The new clause 3.3 of the SGHA 2018 prohibits self-handling if an airline has already outsourced it as part of the SGHA. In Europe, for example, the 1996 EU Groundhandling Directive (96/67/EC) opened up the groundhandling market to competition and maintained the carrier`s general freedom to clear customs at an airport itself. Many of these changes are purely editorial and modify SGHA 2013. However, some changes are significant and focus on operational practices, improved standards, training, bankruptcies, claims and compliance in general. We briefly reviewed the main changes to the Main Agreement and Appendix B and looked at what they might mean for users. Of course, carriers have their own ground operations manual, other service provider guidelines, codes of conduct, approach policies, customer service (e.g.B a customer charter, style, and even branding. Check-in companies are often the face of an airline at an airport. Airlines must provide sufficient information to enable carriers to carry out customs clearance correctly (new clause 5.1). SGHA 2018 has highlighted broader audit rights, in accordance with clause 5.9, to allow other airlines, within an IATA audit pool, to examine the terminal for the benefit of that pool. At present, 37 airlines are in the ISAGO audit pool, which can benefit from common operational audit reports for the same customs clearance at a given airport. The training rules in the new clause 5.6 define as a minimum awareness of the rules and regulations applicable to the material handler and refer to the IATA materials in clause 5.3. It will be interesting to see how claims are handled and whether this results in the airline`s internal processes to track and monitor cargo claims.
Improvements can be made if airlines use more detailed documentation requirements for cargo shipments and the handling of irregularities (in points 5.3.1 and 5.7 of Annex A respectively). IATA has explicitly identified its resolutions and standard practices as benchmarks for the provision of services to businesses and has presented them verbatim in the new subsections 5.3 (a) and b). Amended clause 7.3 and new clause 7.4 give the customs clearance the right to suspend services if the airline fails to pay in the event of insolvency or requests immediate advance payment or cash payment. Given the historical liquidity issues faced by some airlines, it is perhaps surprising that these clauses have not been previously included in the ASA. This does not mean that handling companies will be anything other than unsecured creditors for unpaid invoices. Depending on the current SGHA legislation, advances or cash advances may be contrary to existing local insolvency rules. However, in practice, it is difficult to imagine this unless an airline has sufficient resources (such as ground support staff and equipment) to play the role of an incumbent. The activities of most airlines are thin and are increasingly thin. The insolvency of carriers can also have a wider impact.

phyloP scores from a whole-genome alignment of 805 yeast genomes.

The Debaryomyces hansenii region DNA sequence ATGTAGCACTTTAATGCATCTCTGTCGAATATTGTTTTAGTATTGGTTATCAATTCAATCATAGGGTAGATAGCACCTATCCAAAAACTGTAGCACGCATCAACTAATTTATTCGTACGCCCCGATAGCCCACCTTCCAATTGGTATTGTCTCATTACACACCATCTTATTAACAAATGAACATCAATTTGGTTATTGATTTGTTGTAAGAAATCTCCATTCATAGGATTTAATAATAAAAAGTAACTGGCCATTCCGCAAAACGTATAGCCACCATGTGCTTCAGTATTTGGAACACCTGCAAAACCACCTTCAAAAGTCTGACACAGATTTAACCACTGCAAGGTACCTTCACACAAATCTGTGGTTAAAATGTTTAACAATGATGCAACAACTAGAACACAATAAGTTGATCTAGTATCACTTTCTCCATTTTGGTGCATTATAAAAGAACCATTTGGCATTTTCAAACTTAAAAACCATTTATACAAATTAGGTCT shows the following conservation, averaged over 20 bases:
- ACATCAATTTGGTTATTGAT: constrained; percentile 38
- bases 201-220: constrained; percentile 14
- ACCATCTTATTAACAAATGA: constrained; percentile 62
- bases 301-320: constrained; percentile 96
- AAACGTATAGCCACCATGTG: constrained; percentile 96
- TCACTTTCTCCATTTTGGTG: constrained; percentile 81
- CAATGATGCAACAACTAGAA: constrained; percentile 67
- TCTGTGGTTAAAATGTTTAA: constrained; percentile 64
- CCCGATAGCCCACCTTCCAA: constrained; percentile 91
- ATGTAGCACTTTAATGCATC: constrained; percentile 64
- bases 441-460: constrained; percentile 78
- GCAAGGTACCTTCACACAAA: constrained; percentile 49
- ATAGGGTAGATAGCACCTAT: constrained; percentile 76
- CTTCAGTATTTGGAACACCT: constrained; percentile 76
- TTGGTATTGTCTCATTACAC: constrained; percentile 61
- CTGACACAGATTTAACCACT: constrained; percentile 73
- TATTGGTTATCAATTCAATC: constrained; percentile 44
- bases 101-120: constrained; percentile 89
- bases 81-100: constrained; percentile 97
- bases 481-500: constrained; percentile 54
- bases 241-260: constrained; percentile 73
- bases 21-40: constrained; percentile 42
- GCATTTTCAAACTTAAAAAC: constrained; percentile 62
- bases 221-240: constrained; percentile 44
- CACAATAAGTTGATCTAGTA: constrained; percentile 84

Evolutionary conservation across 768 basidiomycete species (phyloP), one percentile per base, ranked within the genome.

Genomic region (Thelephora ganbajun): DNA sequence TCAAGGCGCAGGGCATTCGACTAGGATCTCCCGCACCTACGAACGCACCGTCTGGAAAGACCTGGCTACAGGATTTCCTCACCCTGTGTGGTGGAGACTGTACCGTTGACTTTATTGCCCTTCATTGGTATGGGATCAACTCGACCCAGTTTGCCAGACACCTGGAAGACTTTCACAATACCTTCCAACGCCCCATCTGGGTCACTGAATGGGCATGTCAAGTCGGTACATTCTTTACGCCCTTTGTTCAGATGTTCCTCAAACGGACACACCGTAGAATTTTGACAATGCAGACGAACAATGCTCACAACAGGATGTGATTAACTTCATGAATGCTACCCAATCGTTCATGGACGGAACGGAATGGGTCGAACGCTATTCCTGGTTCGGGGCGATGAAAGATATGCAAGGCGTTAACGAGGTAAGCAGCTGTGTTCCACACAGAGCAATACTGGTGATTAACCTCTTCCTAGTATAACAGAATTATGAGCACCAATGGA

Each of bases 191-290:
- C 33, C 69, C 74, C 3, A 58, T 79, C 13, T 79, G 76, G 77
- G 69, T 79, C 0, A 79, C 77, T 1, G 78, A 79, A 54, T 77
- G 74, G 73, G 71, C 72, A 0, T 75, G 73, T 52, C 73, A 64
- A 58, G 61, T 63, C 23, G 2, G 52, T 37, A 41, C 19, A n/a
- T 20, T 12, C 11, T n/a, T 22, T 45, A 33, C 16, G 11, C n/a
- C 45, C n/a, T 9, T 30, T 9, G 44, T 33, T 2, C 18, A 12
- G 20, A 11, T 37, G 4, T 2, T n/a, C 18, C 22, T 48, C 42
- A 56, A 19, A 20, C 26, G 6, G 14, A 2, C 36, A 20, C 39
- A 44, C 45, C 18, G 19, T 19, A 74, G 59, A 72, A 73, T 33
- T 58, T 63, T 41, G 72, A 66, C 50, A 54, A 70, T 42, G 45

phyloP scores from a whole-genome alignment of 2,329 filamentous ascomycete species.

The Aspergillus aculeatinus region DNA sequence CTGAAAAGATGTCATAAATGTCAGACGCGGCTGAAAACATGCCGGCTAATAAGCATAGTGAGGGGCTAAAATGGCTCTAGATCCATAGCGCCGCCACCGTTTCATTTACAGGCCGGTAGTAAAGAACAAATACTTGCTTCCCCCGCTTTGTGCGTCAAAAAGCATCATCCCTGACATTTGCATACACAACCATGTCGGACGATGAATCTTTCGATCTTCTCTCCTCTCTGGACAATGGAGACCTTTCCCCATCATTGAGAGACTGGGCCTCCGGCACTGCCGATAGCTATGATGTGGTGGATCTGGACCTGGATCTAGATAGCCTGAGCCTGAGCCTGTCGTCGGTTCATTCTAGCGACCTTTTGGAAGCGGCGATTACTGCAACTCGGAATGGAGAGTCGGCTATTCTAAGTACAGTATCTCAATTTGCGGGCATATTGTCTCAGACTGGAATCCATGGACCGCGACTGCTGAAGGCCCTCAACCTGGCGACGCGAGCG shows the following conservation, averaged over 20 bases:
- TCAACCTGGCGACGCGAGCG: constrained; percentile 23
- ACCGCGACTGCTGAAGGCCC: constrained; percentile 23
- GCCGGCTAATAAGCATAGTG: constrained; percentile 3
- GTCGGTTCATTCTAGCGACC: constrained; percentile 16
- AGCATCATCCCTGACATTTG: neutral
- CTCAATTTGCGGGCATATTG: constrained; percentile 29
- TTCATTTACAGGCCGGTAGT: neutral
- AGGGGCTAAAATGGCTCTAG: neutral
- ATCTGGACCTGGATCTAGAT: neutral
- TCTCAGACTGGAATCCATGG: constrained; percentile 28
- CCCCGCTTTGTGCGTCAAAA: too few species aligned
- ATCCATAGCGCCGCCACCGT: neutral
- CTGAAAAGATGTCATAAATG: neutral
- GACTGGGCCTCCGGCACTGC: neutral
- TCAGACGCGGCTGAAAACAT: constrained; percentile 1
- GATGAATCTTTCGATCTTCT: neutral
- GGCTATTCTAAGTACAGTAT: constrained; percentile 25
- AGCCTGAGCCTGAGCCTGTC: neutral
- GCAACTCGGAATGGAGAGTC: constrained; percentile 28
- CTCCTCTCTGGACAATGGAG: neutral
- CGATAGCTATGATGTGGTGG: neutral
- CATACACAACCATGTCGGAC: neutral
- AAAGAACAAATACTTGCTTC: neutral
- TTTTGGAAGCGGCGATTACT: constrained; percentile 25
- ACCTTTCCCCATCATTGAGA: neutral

For example, the UK CAA suspended Monarch Airlines` AOC when it went bankrupt in October 2017 and forced it to cease operations with immediate effect. They no longer needed groundhandling services. In the 2013 SGHA, there was some confusion as to the time limit that applies to a carrier`s right to compensation. The confusion was caused by the phrase: “Any claim shall be filed within the time limits set out in Article 31.2 of the 1999 Montreal Convention”. Article 31.2 sets out the time limits of the agreement for the exercise of the claims of the person entitled to the shipment in respect of damaged and delayed cargoes, which are 14 and 21 days respectively. It does not respond to a carrier`s claims against a debacacitor. The 38th edition of IATA`s Airport Handling Manual (AHM) is now live….